Sheep grazing

Sheep from Upper Dry Creek Ranch graze a field of Sudan grass recently on Walla Walla Organics farm in Touchet.

Dozens of sheep graze a field of Sudan grass on Walla Walla Organics farm as part of a farming system that restores the soil.

These practices, known as regenerative agriculture approaches, became a more recent goal for farmer and owner Dan McClure.

In the past three years, he has adopted three methods in most fields on the 600-acre farm.

The farm grows conventional crops like alfalfa seed, wheat, barley, safflower, and organic produce such as Walla Walla Sweet Onions, spinach, kale, varieties of squash and more.

McClure always has a plant growing in the field, whether a cash crop he grows to sell or cover crops he grows to put back into the soil.

He puts the organic matter taken out of the ground from cash crops back into the soil with cover crops, so no organic matter is lost. Other practices include sampling for nutrients of his cash crops and having sheep graze the cover crops.

A cover crop is a plant used primarily to slow erosion, improve soil health, enhance water availability, smother weeds, help control pests and diseases, increase biodiversity and have bring other benefits, according to Sustainable Agriculture Research and Education.

This year has been the worst for weeds, McClure said. They’re handpicked, so no chemicals are used. Cover crops reduce weeds because the ground always wants something to grow on it.

“I know we’ll hit nirvana when we grow a crop and don’t have any weeds grow up,” he said.

Through regenerative agriculture, McClure said he builds back the organic matter and soil that feed the plants.

The more organic matter in the soil, the better the plants grow and the less fertilizer and water will be required, he said.

Cover crops are not harvested but instead returned to the soil. They stimulate different types of organisms, like fungi and bacteria.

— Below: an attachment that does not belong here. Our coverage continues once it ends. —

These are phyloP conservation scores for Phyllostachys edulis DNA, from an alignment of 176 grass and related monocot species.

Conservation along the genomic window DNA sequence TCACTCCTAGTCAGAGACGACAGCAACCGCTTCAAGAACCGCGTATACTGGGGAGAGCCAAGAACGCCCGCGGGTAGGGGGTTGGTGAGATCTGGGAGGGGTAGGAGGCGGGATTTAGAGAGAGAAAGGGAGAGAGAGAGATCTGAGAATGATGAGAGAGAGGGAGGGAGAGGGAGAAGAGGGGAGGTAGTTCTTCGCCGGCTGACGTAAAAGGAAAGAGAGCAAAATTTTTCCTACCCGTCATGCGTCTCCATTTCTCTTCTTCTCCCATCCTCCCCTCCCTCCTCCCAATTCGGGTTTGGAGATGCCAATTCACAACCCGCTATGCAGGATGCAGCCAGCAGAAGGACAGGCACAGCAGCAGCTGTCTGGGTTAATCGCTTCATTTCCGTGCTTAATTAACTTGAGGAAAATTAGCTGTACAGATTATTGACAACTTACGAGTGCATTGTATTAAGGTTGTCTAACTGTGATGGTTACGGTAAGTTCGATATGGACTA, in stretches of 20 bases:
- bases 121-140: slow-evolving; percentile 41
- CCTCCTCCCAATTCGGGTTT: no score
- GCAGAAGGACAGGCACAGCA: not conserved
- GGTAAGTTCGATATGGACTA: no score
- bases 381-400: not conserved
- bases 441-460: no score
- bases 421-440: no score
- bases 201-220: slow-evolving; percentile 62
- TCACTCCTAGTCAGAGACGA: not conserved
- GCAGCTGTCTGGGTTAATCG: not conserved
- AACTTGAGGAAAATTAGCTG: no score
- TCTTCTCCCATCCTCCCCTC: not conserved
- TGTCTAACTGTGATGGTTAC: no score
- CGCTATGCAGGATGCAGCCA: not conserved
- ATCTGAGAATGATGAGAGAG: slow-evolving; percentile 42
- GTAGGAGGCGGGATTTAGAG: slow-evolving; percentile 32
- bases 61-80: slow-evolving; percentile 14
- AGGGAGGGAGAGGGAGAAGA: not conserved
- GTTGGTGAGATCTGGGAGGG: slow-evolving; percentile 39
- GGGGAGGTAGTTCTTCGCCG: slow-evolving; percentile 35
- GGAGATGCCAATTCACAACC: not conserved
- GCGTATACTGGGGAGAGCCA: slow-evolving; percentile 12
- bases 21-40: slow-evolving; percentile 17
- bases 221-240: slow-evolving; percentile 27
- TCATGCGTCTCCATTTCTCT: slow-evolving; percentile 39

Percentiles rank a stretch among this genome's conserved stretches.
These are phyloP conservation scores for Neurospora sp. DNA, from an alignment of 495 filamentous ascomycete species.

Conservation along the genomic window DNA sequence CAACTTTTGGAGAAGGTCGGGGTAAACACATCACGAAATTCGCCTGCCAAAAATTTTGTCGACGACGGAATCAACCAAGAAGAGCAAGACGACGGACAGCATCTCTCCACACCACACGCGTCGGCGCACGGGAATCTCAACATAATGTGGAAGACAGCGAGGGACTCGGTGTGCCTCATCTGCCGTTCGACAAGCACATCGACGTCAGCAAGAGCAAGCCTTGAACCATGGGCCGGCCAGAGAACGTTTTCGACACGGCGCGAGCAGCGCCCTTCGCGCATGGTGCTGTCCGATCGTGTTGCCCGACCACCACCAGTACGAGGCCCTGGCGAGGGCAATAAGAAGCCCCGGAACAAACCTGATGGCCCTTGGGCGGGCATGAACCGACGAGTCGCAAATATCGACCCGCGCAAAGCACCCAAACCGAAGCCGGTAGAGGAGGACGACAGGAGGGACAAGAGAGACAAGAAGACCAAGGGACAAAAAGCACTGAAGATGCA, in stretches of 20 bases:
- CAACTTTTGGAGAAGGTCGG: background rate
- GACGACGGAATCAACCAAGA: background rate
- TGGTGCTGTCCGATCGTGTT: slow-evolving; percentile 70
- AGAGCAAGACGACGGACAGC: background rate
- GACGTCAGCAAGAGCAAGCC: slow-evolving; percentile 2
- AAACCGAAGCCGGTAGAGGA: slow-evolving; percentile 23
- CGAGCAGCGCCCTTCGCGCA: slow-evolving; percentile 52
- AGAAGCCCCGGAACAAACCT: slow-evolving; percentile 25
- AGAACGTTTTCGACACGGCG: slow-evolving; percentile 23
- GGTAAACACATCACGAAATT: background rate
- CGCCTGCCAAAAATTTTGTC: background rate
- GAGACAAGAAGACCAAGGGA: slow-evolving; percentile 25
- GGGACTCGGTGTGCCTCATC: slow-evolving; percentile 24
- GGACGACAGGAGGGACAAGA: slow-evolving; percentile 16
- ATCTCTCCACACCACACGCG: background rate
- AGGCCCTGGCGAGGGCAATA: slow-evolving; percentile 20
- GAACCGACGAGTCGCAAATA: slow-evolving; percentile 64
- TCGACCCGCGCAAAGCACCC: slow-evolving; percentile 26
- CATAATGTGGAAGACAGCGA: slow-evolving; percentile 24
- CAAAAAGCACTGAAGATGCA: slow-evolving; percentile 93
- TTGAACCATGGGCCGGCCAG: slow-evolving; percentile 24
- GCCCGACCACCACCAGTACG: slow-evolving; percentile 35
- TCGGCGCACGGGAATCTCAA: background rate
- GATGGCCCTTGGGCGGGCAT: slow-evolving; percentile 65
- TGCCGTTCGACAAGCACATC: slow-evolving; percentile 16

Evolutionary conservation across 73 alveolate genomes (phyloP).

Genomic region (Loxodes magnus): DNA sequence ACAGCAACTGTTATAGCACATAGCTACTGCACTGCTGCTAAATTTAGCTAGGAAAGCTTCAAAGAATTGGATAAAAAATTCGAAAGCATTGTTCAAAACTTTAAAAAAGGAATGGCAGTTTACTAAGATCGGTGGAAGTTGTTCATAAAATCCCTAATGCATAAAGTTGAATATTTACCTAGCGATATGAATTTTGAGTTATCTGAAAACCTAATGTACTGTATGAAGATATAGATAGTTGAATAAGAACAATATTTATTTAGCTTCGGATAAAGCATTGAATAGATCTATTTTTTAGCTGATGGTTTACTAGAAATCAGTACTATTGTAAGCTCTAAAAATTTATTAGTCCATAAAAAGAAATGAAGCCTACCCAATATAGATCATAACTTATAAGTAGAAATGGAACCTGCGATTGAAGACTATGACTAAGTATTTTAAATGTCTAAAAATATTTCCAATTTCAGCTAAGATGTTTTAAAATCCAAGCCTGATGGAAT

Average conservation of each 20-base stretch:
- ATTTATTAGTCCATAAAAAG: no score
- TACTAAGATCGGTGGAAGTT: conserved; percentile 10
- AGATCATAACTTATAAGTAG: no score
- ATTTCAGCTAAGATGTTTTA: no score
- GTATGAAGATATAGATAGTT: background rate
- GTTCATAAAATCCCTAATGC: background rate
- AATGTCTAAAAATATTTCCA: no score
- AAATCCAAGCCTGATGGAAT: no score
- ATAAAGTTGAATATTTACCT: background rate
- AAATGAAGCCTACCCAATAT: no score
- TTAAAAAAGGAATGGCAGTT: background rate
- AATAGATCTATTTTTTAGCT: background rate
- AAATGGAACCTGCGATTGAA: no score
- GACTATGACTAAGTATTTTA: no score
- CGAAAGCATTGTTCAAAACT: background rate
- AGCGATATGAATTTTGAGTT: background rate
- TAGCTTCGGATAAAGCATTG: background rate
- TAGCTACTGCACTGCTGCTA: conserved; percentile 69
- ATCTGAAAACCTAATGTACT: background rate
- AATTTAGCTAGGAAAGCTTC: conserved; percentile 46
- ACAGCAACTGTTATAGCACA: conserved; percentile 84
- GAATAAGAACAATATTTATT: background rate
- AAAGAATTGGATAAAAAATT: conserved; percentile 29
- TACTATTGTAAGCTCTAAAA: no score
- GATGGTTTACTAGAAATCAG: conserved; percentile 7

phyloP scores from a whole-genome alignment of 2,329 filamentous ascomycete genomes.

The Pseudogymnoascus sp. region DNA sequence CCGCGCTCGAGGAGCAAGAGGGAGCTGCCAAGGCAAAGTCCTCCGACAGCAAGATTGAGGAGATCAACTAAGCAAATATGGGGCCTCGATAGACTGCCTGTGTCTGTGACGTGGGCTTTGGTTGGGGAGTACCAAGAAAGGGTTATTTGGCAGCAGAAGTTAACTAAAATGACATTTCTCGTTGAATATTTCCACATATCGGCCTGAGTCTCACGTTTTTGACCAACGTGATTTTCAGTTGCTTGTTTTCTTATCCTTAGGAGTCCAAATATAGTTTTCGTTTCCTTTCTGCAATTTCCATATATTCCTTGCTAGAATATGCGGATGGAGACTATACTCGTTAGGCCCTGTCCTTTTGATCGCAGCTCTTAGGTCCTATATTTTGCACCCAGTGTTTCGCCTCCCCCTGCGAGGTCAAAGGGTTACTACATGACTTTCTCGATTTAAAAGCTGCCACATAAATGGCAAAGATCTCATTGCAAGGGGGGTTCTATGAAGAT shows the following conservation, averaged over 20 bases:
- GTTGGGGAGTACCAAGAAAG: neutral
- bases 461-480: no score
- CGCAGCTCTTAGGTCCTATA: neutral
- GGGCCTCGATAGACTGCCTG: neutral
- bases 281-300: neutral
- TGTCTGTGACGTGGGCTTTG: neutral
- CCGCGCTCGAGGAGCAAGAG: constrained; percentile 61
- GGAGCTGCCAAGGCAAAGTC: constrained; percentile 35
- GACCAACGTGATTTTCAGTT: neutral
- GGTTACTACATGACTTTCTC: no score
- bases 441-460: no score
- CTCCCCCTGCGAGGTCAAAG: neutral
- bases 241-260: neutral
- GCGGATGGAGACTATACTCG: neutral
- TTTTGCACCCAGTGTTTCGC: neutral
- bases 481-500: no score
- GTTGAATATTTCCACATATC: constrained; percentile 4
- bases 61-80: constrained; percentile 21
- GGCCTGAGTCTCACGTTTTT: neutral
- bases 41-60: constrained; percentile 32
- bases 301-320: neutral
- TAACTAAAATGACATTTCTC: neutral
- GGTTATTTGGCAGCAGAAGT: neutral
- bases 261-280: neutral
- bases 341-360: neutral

Roots of cash crops like spinach and onions don’t stretch down very far into the soil, but the roots of cover crop do, and they bring the nutrients back to the height where roots of the cash crops can reach, he said.

He sends in leaves of his produce to a company that samples the leaves’ sap for an accurate reading of how much nutrition is in the plant. The results show McClure what to put on the crop if one or more of the nutrients are low.

More nutrient-dense plants fight off insects and diseases, something needed for organic farming, considering they do not use insecticides, herbicides, or other synthesized chemicals, he said.

Sheep grazing cover crops can be beneficial for building organic matter and soil health.

After sheep graze the plants, the plants put down more root exudates, McClure said. The roots will stimulate the microbes in the soil, like bacteria, fungi — all the things that provide minerals for the plants — making the soil more active and the plant regrow faster.

There is also a more available form of nitrogen for the plants. Urine and feces break down and provide food for the plants.

“It’s like we’re fertilizing for the next crop with the animals,” McClure said.

He said on the farm they seed into the ground after the grazing without having to till the ground as much.

McClure implemented grazing last year, using sheep from Upper Dry Creek Ranch.

Building organic matter in the soil through regenerative agriculture is a long and more expensive process.

“I think that’s why you don’t see a lot of people doing it. A lot of farming is a low-cost endeavor,” he said. “Consumers demand cheap food, so farmers grow cheap food.”

He said the main reason he started adding these practices was for the challenge.

Though he has been farming for 14 years, he didn’t grow up farming, so he had to figure it out, which gives him a different perspective than those who have been taught how to farm through generations of family farming.

All crops grow every year, but on different fields, about 50 acres per crop, and they go through a rotation of fields for four years. Sarah McClure, McClure’s wife and co-owner of the farm, said the crop rotation makes planning a jigsaw puzzle every year, further complicated by the demand for water on the various crops.

Sarah McClure said Dan McClure tries to do things better every year and never does the same thing.

They are growing this way to get more yield and production off the ground so the farm can be more profitable and reach its full potential, he said. But most importantly, they aim to grow the healthiest food possible.

Chloe LeValley can be reached at chloelevalley@wwub.com or 509-526-8326.

Chloe LeValley covers the cities of Walla Walla and College Place as well as agriculture and the environment in the Walla Walla Valley. She is a graduate of San Francisco State University and joined the Union-Bulletin's team in October 2019.